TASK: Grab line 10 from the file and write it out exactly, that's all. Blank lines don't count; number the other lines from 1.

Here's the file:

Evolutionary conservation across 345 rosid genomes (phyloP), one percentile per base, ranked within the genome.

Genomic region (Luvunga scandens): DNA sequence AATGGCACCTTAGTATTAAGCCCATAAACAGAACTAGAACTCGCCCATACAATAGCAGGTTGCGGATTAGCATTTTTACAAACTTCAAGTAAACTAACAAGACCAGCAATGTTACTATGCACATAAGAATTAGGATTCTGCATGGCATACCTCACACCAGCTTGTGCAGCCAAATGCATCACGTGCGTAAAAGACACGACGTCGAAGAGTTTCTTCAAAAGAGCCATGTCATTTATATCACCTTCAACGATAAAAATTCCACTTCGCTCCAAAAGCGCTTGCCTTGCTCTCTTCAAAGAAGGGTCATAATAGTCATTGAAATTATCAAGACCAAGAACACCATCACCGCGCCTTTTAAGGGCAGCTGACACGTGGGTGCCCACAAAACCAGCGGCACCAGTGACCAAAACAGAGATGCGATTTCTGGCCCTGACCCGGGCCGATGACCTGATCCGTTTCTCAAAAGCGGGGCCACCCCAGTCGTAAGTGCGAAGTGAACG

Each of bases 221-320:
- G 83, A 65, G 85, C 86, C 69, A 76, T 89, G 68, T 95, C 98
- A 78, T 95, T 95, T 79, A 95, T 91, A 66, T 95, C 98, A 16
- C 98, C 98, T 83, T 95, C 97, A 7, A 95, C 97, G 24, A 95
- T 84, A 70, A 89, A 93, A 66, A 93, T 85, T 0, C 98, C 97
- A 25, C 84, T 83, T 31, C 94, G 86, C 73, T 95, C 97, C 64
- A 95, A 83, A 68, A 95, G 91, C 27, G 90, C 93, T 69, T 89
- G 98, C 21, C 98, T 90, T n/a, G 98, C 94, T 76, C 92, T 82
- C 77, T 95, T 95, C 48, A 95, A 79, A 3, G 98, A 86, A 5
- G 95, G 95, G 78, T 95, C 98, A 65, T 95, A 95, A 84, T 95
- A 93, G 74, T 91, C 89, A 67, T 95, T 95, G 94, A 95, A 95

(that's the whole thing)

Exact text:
- G 98, C 21, C 98, T 90, T n/a, G 98, C 94, T 76, C 92, T 82